Be bold, Manuel urges SA’s entrepreneurs

Although South Africa’s economic growth rate of an average of 2,8% per annum in the period 1994 to last year was more than twice that of the developed world’s 1,3% average, this high growth was not sufficient to address the high unemployment rate in South Africa, Finance Minister Trevor Manuel said on Monday evening.

Addressing a seminar at the Gordon Institute of Business Science (GIBS) on “The role of business leadership in driving growth in South Africa”, Manuel said four issues needed to be confronted by business leaders.

These four issues were: creating employment, productivity, diversifying manufacturing, and access to services such as banking and information.

“We have a trifurcated labour market where employment is declining in the old economic sectors such as farming and mining, only slow growth in the new economic sectors such as services and mixed growth in the informal sector. What

we need to do is bridge the gap between high-end job skills and no skills and it is for this reason that the skills development levy was introduced,” Manuel said.


He urged business people to become involved in skills training programmes and said they had to leave behind the pre-1994 mindset of a closed economy with minimal competition.

“We have success stories such as the move of motor manufacturers into export markets, but we need more business people to take the leap of faith and develop other niche markets,” Manuel said.

Referring to the mobile phone industry in South Africa, which started officially on April 1 1994 and now had 14-million subscribers with many world-first innovations such as the short message system to its credit, Manuel said this took place with minimal government intervention apart from setting up a regulatory environment.

“Not a very charming thought to us government officials that so much happens without us,” Manuel said.

One of things that government had done was to encourage competition and open

up the economy.

“Lack of competition dulls the senses and that is why we signed the Marrakech agreement and eliminated single channel marketing. That is why we no longer have a Milk Board, a Chicory Board and an Egg Board. We also made sure that we have macro-economic stability by meeting the fiscal criteria of the Maastricht Treaty and introduced inflation targeting. What we set out to do in government is to eliminate the obstacles to entrepreneurship and then let business people create jobs and wealth for us all. These leaders must be bold enough to take the leap of faith, yet capable of taking the micro decisions that affect us all,” Manuel said. – I-Net Bridge

Subscribe to the M&G

These are unprecedented times, and the role of media to tell and record the story of South Africa as it develops is more important than ever.

The Mail & Guardian is a proud news publisher with roots stretching back 35 years, and we’ve survived right from day one thanks to the support of readers who value fiercely independent journalism that is beholden to no-one. To help us continue for another 35 future years with the same proud values, please consider taking out a subscription.

Related stories

Mandela steals Zuma’s coronation

Nelson Mandela on Sunday proved he is still the giant of African politics when he made a surprise appearance at the ANC's final campaign rally.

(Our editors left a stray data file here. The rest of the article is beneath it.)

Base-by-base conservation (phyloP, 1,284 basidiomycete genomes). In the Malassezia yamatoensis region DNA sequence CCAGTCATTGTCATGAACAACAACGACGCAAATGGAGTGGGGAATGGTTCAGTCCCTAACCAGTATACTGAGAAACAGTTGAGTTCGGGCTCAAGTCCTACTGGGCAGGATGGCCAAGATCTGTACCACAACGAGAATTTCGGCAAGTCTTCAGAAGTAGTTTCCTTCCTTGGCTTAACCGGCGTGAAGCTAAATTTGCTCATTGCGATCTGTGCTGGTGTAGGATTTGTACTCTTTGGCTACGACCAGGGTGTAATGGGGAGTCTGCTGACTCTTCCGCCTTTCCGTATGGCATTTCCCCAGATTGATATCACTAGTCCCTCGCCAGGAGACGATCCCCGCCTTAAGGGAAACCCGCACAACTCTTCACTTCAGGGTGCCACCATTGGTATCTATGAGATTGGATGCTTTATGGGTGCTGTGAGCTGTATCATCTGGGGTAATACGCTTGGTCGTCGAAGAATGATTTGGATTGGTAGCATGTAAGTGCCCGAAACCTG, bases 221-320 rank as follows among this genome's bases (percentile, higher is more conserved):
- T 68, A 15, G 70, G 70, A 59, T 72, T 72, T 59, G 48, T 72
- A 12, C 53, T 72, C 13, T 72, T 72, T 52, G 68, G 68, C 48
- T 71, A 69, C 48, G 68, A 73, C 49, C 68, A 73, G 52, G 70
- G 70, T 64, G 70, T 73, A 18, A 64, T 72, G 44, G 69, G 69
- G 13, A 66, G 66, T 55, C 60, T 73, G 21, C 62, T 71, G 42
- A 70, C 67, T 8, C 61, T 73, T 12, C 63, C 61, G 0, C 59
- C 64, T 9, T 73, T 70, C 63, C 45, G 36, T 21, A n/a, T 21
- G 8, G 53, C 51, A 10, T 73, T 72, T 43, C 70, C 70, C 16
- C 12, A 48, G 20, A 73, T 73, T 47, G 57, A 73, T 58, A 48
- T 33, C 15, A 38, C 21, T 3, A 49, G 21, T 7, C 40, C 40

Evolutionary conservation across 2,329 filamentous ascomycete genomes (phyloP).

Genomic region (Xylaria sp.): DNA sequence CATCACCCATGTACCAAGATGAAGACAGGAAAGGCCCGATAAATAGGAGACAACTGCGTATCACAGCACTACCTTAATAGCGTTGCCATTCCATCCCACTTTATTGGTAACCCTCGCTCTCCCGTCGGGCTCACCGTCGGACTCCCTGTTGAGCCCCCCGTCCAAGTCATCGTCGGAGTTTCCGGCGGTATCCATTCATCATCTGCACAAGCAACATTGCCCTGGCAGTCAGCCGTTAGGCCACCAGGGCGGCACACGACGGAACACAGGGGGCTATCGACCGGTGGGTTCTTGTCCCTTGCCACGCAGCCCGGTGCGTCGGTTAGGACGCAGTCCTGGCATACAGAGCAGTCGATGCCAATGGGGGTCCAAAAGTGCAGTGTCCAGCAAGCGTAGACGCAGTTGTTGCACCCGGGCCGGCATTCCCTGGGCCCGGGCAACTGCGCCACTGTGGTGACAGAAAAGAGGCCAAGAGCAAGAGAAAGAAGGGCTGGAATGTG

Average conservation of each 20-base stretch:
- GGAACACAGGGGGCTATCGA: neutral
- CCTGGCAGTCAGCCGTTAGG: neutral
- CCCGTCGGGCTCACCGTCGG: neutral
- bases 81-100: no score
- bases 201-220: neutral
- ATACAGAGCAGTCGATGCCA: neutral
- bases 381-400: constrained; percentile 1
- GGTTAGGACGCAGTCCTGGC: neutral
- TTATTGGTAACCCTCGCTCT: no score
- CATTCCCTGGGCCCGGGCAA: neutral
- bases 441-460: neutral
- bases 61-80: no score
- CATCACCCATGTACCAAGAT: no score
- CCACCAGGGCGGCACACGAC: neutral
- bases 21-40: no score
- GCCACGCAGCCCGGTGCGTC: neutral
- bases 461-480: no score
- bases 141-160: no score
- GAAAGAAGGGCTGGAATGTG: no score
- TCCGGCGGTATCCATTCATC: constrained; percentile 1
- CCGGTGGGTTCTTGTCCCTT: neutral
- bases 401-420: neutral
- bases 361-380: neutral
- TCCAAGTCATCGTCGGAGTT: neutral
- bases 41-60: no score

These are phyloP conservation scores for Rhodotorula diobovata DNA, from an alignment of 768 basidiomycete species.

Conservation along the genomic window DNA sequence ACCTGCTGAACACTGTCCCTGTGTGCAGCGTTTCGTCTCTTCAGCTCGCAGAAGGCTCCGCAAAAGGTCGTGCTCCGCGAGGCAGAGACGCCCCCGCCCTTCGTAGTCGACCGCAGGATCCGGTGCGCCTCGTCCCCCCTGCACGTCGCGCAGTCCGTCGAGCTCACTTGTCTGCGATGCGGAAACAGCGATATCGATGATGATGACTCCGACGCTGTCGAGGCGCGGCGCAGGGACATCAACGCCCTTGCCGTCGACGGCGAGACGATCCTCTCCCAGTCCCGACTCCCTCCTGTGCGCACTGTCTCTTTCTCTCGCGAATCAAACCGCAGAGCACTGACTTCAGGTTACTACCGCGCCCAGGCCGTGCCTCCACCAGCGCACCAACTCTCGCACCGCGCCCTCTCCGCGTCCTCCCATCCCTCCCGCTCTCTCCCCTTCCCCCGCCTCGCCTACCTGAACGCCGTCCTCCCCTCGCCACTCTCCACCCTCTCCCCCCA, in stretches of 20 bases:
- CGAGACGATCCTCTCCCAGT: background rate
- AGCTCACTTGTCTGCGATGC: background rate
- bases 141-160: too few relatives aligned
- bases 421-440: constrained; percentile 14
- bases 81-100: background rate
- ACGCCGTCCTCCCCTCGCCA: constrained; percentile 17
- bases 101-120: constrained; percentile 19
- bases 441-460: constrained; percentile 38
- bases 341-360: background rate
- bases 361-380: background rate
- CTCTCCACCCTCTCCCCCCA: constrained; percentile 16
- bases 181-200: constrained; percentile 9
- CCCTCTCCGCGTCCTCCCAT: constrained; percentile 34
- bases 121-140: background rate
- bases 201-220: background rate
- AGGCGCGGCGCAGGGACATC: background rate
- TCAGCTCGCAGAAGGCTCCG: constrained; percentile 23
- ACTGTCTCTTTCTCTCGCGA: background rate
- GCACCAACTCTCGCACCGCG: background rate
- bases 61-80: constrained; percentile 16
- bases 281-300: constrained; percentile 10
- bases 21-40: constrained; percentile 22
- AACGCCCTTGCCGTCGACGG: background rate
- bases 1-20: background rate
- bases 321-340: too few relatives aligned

SA February PPI seen steady at 5,5% y/y

South Africa's February 2005 producer price index (PPI) is expected to remain at January's 5,5% year-on-year (y/y) increase. According to an I-Net Bridge survey of economists, the range is from 4,9% y/y to 5,9% y/y. The optimists expect the stronger rand to have kept factory gate prices subdued, while the pessimists believe rising oil and other commodity prices will lead to higher producer prices.

SA nuclear firm awards design contract

The Pebble Bed Modular Reactor's (PBMR) fuel division announced on Wednesday that it had awarded a design contract worth R10,5-million to a South African design house, Thermtron Projects, in a crucial second step in the PBMR fuel manufacturing technology, to prove sustainability on an industrial scale.

Petrol price: Good news may be in store

The Department of Minerals and Energy could implement a retail petrol price cut of about 15 cents per litre (c/l) on March 1, given recent trends in both the rand exchange rate and oil prices, reversing the 14c/l increase implemented this month. The retail petrol price is adjusted monthly on the first Wednesday of the month.

Manuel tables conservative Budget

South African Finance Minister Trevor Manuel on Wednesday tabled a conservative Budget, eschewing corporate and individual income tax rate cuts, even though the revenue over-run in the 2005/06 fiscal year is projected at R41-billion. Compared with last year's Budget, when the fiscal deficit to gross domestic product ratio was forecast to remain near 3% over the medium term, Manuel this year reduced that to the 1,5% level.

Petrol price could drop by 12 cents a litre

The Department of Minerals and Energy could implement a retail petrol-price cut of about 12 cents per litre (c/l) on March 1, given recent trends in both the rand exchange rate and oil prices. The retail petrol price is adjusted monthly on the first Wednesday of the month in accordance with the previous averaging period's over- or under-recovery.
Advertising

Jailed journalist a symbol of a disillusioned Zimbabwe

Hopewell Chin’ono backed President Emmerson Mnangagwa when he succeeded Robert Mugabe. Now he’s in jail

Sisulu axes another water board

Umgeni Water’s board in KwaZulu-Natal was appointed irregularly by her predecessor, the water and sanitation minister claims
Advertising

press releases

Loading latest Press Releases…

The best local and international journalism

handpicked and in your inbox every weekday